Through its various subsidiaries and divisions, Magna International makes just about everything needed to put together a motor vehicle. Magna Steyr, its largest division, offers vehicle engineering and assembly. Magna's interior and exterior systems division makes trim, lighting, sealing systems, instrument and door panels, and sound insulation. Cosma International makes body and chassis systems. Magna Powertrain offers transaxles, transmission systems, and engine parts, while Magna Mirrors makes mirrors and driver assistance products. Other Magna operations include Seating, E-Car Systems, Electronics, Roof, and Closures. Its geographic markets include North America, Europe, Africa, and Asia.
The company operates through almost 300 manufacturing operations in 25 countries. Magna International follows a decentralized mode of operation, meaning its businesses operate independently. The company restructured itself along geographic lines to be more responsive to customers' needs, and is paying particular attention to the "Rest of World" market that encompasses developing regions such as Africa, Asia, Eastern Europe, and South America.
Sales and Marketing
BMW, Daimler, Fiat/Chrysler, Ford, GM, and VW accounted for approximately 83% of Magna's sales in 2011.
Magna International has seen steady growth over the years as the global automotive sector recovers. Its total sales were up by 23% from 2010 to 2011, due mostly to an overall rise in North America, Europe, and Rest of World production sales. The company also experienced a 24% surge in vehicle assembly sales in 2011. Rest of World production sales represents its fastest-growing segment; its revenues surged by 61% to $1.4 billion (compared to $871 million in 2010). This specific growth reflects its strategy to target a number of high-growth countries around the world.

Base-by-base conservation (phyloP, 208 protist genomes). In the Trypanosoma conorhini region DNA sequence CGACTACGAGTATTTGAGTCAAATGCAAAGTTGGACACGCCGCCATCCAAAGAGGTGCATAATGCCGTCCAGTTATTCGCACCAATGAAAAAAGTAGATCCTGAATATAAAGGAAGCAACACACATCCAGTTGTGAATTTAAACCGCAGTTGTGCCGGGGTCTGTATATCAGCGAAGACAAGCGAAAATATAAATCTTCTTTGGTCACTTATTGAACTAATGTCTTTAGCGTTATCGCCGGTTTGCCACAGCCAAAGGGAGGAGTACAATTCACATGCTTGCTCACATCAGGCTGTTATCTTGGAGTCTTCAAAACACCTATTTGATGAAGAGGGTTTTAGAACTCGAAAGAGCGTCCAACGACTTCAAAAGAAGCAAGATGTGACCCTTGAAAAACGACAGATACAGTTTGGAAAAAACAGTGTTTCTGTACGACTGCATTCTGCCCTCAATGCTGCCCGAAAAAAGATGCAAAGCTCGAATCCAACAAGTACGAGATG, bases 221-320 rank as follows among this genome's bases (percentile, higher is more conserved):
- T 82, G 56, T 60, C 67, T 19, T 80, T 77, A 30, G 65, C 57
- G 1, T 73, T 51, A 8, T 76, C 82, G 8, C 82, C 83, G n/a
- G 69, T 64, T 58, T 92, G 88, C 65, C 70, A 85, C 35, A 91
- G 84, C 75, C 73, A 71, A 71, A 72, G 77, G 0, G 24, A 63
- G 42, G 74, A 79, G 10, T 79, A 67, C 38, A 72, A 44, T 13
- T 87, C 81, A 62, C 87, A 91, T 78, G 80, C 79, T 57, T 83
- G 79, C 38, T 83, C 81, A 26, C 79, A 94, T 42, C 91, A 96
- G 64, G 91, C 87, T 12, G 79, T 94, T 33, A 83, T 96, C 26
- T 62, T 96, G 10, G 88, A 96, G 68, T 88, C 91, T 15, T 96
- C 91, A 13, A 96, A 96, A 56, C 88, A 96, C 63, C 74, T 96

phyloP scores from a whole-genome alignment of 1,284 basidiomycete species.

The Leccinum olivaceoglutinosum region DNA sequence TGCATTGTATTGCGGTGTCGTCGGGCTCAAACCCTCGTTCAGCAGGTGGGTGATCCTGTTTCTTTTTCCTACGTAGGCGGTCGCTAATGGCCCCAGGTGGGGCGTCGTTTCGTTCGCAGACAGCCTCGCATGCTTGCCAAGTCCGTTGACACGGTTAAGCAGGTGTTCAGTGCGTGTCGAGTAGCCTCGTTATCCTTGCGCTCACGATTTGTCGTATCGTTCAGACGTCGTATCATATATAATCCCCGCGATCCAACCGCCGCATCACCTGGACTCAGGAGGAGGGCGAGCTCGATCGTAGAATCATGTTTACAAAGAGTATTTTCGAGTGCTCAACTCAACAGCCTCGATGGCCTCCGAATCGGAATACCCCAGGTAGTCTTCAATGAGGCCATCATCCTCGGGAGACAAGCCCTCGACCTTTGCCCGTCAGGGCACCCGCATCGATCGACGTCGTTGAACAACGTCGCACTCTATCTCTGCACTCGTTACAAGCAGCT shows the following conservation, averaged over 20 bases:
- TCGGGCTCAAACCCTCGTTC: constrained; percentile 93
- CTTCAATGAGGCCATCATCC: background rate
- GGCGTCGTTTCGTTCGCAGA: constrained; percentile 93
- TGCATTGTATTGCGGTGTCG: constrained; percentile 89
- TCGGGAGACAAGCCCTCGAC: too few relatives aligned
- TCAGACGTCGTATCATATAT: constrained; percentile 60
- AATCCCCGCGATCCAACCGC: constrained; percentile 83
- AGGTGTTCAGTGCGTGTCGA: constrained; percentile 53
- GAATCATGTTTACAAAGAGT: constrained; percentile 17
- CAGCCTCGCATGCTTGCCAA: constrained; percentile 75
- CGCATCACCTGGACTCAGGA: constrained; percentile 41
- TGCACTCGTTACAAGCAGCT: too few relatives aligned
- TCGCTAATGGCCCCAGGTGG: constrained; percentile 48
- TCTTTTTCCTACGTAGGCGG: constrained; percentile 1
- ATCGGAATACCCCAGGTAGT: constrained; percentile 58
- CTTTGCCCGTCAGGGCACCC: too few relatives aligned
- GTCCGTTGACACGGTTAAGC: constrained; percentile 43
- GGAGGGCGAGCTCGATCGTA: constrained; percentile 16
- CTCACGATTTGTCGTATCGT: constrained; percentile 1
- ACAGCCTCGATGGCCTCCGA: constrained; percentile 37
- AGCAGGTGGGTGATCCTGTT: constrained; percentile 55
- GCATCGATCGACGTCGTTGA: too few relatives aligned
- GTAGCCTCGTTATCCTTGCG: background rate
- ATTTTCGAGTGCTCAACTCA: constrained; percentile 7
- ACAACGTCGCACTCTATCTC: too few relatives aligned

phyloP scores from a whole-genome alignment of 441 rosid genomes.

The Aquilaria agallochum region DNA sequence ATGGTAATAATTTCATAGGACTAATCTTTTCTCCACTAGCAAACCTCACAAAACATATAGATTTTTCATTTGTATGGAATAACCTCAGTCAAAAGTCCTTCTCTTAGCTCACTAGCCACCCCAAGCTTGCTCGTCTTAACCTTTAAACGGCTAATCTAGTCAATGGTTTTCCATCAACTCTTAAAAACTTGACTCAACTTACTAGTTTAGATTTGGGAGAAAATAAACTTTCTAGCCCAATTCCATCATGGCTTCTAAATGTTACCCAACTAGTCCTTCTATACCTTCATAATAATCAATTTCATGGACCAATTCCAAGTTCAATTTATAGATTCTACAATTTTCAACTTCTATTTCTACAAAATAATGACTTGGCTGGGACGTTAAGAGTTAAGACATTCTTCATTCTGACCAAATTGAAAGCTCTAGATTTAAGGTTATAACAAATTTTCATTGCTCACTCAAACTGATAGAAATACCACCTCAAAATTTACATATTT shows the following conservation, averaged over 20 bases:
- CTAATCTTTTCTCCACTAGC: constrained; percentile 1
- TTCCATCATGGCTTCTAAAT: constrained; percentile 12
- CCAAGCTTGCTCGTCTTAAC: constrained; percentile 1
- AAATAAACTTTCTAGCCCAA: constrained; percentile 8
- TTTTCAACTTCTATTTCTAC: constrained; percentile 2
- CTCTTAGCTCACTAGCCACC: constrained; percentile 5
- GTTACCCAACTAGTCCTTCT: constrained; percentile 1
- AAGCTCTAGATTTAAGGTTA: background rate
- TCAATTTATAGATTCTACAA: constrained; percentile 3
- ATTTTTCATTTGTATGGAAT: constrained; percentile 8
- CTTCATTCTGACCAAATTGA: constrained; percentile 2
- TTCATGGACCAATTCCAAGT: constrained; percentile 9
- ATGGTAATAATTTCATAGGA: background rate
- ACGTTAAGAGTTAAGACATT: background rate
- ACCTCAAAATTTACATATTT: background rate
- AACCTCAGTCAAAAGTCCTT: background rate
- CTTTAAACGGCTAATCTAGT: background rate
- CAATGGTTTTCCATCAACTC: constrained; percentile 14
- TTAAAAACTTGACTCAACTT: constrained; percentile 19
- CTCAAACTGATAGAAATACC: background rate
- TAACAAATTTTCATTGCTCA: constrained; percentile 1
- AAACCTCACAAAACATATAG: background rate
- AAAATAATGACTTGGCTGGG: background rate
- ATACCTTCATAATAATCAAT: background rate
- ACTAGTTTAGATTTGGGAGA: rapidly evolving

Magna International seeks expansion opportunities in the Eastern European and Russian markets by strengthening its ties to the GAZ Group, Russia's largest auto maker. In 2010 Magna opened new facilities in Russia, including a plant in Kaluga that makes parts for Volkswagen (VW), Skoda, Renault, and Peugeot. It also opened three facilities in the St. Petersburg area.
Farther East, Magna's Cosma International formed a joint venture in 2011 with China-based Guangzhou Automobile Group Component Co. (GACC). The business entity, Changsha Cosma Automotive, manufactures major body and chassis components and structural assemblies from a new facility in Changsha City in the Hunan Province. The company also opened new facilities in India and South Korea. Also expanding in the Western Hemisphere, Magna Seating acquired Germany-based Vogelsitze GmbH in early 2011. Vogelsitze makes seats for buses and passenger trains. Magna Seating previously in 2010 bought Argentina-based Pabsa, which supplied complete seats, foam products, trim covers, and seat structures.
Taking heed of the market shift away from four-wheel drive pick-up trucks and SUVs, Magna is focusing on developing a wide range of electric vehicle technologies and systems. To that end, the company opened a new hybrid- and electric-vehicle system development center in Michigan in 2010 to support its Magna E-Car Systems, which makes battery cells and packs for the production of these new environment friendly vehicles. – less
4 salaries reported
$16.00 per hour